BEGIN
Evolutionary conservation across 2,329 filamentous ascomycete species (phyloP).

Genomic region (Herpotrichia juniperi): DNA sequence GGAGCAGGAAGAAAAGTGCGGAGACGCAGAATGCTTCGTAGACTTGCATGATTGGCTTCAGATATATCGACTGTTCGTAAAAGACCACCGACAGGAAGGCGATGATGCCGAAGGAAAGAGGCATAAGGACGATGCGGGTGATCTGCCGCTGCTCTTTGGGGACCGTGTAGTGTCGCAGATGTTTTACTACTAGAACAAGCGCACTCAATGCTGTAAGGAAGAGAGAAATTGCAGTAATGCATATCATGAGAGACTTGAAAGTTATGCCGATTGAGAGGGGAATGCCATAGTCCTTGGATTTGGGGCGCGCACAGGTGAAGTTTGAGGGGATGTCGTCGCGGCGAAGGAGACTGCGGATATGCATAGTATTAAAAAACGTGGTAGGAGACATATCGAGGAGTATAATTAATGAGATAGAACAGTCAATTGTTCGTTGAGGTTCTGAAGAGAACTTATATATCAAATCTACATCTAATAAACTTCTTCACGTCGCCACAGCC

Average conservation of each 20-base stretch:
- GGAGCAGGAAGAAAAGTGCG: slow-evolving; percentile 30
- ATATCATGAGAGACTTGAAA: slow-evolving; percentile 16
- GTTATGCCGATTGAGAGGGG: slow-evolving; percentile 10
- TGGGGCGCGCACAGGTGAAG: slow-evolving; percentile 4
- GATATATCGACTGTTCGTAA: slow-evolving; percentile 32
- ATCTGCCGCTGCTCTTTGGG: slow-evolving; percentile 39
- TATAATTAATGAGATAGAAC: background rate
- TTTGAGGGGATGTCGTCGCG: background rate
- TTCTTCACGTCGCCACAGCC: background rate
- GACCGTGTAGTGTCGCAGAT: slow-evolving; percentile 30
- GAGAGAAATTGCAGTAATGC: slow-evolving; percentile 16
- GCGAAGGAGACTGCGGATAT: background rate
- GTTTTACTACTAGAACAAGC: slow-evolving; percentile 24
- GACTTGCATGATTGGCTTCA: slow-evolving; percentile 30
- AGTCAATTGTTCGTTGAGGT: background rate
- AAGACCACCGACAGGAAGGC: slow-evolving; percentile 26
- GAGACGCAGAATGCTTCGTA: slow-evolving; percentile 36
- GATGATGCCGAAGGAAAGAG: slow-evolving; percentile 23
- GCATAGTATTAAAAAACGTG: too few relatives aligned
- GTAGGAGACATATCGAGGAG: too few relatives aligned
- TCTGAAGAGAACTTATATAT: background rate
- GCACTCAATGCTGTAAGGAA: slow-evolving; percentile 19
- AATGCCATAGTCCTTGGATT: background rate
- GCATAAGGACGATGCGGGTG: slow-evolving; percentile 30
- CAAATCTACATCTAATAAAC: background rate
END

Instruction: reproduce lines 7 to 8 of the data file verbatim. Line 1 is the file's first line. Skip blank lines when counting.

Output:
- TGGGGCGCGCACAGGTGAAG: slow-evolving; percentile 4
- GATATATCGACTGTTCGTAA: slow-evolving; percentile 32